A terrifying fairy tale called “the missile gap,” which had the Soviets surging ahead of the United States in ICBM capability, was roiling Washington. The controversy was another example of the chronic American habit during the Cold War, partly from genuine fear but usually inspired as well by political and institutional motives, of seriously overestimating Soviet military power and technological capabilities. Khrushchev, whose solution to the carefully disguised military inferiority of the Soviet Union vis-à-vis the United States was boasting and bluff, had helped to foster it. In August 1957, approximately two months before the shock of Sputnik, he announced that Russia had ICBMs able to reach “any part of the globe.” In November of the following year Moscow claimed to have begun “serial production” of ICBMs. That December of 1958, Khrushchev told Senator and future Vice President Hubert Humphrey, Democrat of Minnesota, who was on a visit to Russia, that the Soviets had a new rocket but no place to test it because it flew 9,000 miles. He asked Humphrey what his hometown was and then walked over to a map of the United States and drew a circle around Minneapolis. “That’s so I don’t forget to order them to spare the city when the rockets fly,” Khrushchev said. On another occasion, he bragged that in Russia “missiles were being turned out like sausages from a machine.”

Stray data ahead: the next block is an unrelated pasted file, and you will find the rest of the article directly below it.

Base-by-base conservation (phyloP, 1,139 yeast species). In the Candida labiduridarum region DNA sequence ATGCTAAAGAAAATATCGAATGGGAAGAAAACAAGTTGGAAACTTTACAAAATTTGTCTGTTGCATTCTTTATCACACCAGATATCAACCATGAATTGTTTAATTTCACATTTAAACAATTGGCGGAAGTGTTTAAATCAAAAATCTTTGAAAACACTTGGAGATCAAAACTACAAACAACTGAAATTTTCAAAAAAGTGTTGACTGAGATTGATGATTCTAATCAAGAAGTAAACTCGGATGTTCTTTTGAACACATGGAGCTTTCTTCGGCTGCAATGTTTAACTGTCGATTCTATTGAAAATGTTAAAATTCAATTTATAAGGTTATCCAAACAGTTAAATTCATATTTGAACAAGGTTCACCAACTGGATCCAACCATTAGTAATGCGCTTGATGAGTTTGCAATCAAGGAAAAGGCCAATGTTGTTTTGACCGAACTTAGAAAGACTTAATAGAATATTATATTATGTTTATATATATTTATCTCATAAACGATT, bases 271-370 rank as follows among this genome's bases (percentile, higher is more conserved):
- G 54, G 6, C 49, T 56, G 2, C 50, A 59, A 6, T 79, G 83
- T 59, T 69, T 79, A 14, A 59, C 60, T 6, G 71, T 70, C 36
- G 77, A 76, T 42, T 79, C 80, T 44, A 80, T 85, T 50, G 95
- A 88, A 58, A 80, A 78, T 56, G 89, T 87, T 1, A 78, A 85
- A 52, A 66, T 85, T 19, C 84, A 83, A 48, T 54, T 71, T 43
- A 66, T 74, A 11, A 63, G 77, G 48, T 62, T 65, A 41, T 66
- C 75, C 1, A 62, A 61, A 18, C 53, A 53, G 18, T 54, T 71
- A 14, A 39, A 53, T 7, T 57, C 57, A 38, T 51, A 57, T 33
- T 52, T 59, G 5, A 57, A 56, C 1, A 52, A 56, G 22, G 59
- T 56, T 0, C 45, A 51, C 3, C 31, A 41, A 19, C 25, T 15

The Soviet leader had a receptive audience in the United States for these lies. Aroused by Sputnik, Democratic Party leaders accepted the purported missile gap as real and accused the administration of allowing the United States to lapse into a position of strategic inferiority. One of those crying out the loudest was the Democratic senator from Massachusetts, John F. Kennedy, who was to make the missile gap one of the central issues in his victorious presidential campaign of 1960. Influential fearmongers like Paul Nitze and chronic alarmists in the press like the Alsop brothers, Joseph and Stewart, who shared a syndicated column, added to the presumed state of peril. Nor were the military services averse to exploiting the situation in order to force an increase in the Pentagon budget. The worst offender was the Air Force’s assistant chief of staff for intelligence, Major General James Walsh. In November 1959, he predicted that the Soviets would have 50 ICBMs by mid-1960 and “an operational ICBM force of about 250 (185 on launcher) by mid-1961, 500 (385 on launcher) by mid-1962, and 800 (640 on launcher) by mid-1963.” Eisenhower, who knew Khrushchev was lying from the U-2 photography and other intelligence, which, for security reasons, he refused to share with his opposition, attempted reassurance but was simply not believed. (To his credit, Schriever did not join in fostering the scare, although he naturally benefited from the loosening of the budget strings.)